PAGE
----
House Prices and the budget
The Budget has created another government piece of interference. The
idea is that if they help people get on the so called property ladder
that will make people think things are going better than they really
The idea is that if more people can afford to buy houses then they
will, and that will make the housing market recover, and that will make
everyone think they are more wealthy, and the feel-good factor will
feed through into the rest of the economy.
So many assumptions, and every one of them dangerous.
A ladder is useful for going up on the roof. It's also useful for
getting down to the ground from your bedroom window if the house is on
fire. What I mean is you can go up a ladder, but you can also go down
it. You dont need a snake to slide down. Thus, the concept of the
property ladder is seriously flawed.
The real way to look at the purchase of a house is simply as a home.
You dont get on the food ladder. You buy food and eat it. You dont get
on the tv ladder. You buy a tv and watch whatever takes your fancy. You
should be buying a house to live in, that's all. Similarly, if you cant
afford the tv you dont buy it. If you cant afford a house then you
shouldn't buy that either.
The problem with life in 2013 is that the government has over-spent,
and most people have also over-spent. The answer to that problem is
most certainly not to encourage people to over-spend even more. In that
sense this new government scheme is daft, and counter-productive.
The other part of the idea is also misconceived. Property prices go up
and down in line with demand, and money available, but there is a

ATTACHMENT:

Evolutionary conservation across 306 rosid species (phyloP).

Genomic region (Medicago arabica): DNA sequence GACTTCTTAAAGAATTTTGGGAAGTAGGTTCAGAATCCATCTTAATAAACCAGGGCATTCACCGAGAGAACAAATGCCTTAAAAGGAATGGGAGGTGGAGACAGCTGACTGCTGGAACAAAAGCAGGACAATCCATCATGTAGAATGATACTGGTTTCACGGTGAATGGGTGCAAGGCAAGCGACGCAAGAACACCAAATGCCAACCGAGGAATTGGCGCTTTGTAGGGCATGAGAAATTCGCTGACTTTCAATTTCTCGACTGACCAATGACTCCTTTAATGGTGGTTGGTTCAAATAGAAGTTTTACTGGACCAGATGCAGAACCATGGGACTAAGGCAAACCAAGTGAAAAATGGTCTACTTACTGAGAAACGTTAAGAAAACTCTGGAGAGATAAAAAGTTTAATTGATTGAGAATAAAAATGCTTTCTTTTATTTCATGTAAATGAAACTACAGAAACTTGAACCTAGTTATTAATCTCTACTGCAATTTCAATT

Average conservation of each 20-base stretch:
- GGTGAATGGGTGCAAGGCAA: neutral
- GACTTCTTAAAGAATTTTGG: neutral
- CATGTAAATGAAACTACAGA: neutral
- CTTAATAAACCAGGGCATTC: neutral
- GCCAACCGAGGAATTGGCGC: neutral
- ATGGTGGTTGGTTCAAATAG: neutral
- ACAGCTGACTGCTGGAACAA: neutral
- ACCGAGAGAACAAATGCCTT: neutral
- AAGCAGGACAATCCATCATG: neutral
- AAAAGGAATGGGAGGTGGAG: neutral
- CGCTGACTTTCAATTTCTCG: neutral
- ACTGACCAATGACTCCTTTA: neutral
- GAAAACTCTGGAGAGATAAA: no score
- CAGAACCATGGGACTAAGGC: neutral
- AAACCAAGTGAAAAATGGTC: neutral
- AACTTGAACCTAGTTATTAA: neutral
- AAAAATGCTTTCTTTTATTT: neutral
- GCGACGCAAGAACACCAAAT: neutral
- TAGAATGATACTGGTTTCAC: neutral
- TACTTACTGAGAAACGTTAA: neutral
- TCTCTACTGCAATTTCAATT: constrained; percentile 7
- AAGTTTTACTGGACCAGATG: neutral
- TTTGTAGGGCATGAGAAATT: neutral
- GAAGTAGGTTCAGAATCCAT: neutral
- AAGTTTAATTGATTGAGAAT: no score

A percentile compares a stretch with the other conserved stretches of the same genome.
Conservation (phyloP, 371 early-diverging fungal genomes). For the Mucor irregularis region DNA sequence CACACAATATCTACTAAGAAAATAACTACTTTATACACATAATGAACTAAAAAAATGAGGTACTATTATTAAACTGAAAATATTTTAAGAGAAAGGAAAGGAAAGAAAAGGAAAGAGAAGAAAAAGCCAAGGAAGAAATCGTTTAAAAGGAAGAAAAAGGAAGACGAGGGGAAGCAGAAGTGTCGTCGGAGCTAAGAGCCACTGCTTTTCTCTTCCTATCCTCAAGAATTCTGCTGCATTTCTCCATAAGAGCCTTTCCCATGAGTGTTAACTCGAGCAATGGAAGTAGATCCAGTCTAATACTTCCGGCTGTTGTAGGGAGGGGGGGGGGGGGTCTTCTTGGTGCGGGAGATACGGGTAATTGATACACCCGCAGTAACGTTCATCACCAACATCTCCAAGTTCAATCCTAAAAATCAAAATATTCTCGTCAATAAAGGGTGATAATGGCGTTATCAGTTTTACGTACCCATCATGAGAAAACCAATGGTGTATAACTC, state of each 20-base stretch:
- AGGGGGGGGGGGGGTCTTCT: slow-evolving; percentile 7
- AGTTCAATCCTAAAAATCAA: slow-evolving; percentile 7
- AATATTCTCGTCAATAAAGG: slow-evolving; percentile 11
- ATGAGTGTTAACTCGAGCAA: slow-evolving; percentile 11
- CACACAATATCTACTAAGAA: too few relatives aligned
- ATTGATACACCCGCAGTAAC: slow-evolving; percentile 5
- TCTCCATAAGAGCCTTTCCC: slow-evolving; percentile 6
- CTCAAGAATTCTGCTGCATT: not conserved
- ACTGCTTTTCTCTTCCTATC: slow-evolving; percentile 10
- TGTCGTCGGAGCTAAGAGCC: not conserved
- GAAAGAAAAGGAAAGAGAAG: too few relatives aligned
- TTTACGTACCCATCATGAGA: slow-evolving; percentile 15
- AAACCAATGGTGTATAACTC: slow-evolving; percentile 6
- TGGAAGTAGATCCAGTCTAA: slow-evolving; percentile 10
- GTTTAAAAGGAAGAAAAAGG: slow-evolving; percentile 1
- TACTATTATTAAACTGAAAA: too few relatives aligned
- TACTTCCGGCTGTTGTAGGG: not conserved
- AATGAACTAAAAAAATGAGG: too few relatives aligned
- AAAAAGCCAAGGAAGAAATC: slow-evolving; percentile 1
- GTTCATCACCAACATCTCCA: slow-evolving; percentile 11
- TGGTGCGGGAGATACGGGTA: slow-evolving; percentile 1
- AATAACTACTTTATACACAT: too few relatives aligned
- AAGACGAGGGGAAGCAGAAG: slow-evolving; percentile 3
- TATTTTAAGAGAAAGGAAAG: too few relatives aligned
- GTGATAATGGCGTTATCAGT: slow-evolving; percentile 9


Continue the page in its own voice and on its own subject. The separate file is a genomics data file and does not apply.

problem with houses being treated the same way as commodities. A home
is for ever. You should be thinking of buying a home as a long-term
situation. If you move house that doesn't really alter the situation,
you are just changing one house for another, but you always need a
home. You can rent it or buy it, but it should not be traded like stock
market derivatives. House prices should ideally be largely stable.
Let's go back to this idea of the property ladder. The idea is that you
climb up the property ladder, but you cant climb it unless you're on
it. However, the whole point of the image is that you should aim to get
on the bottom rung and climb up. You dont get on three rungs from the
top, or even right on the top rung, because then the only way you can
go is down, or stay where you are. What's the point in that?
The property market cant go up any more from where it currently is for
one very good reason, and that means anyone getting on the property
ladder now can only go down or stay where they are. We are currently at
the top rung.
The reason we cant go up any more is that people cant afford to buy at
current levels so they most certainly wont be able to afford to buy at
higher levels. It really is that simple. It's common sense.
Wages need to be rising faster than inflation for there to be more
disposable income to afford higher payments, but wages are not rising
faster than inflation, quite the reverse. Secondly, interest rates are
on the floor, and can only stay where they are or go up. As interest
rates rise so does the cost of money, and therefore the cost of
mortgages, and therefore, to compensate, house prices have to come down
as they become unaffordable.
There is no sensible housing ladder. The housing market currently is a
snake. The government's scheme is misconceived. People will be
encouraged to enter the market at a high, and they can only lose by
doing that. They are also being encouraged to take on debt when the
country has too much debt, and they are being encouraged to lock in a
debt at an artificially low interest rate which can only rise in the
longer term, thus creating more debt problems in the future.
My recommendation is: Dont get sucked in. This is another idiot idea.
The only good thing is that I dont think it will encourage too many
people to take on more debt, so there will not be any meaningful surge
in house prices. If there is a surge it will be counter-productive and
will ultimately lead to more people losing more money over the medium
term as prices crash back again.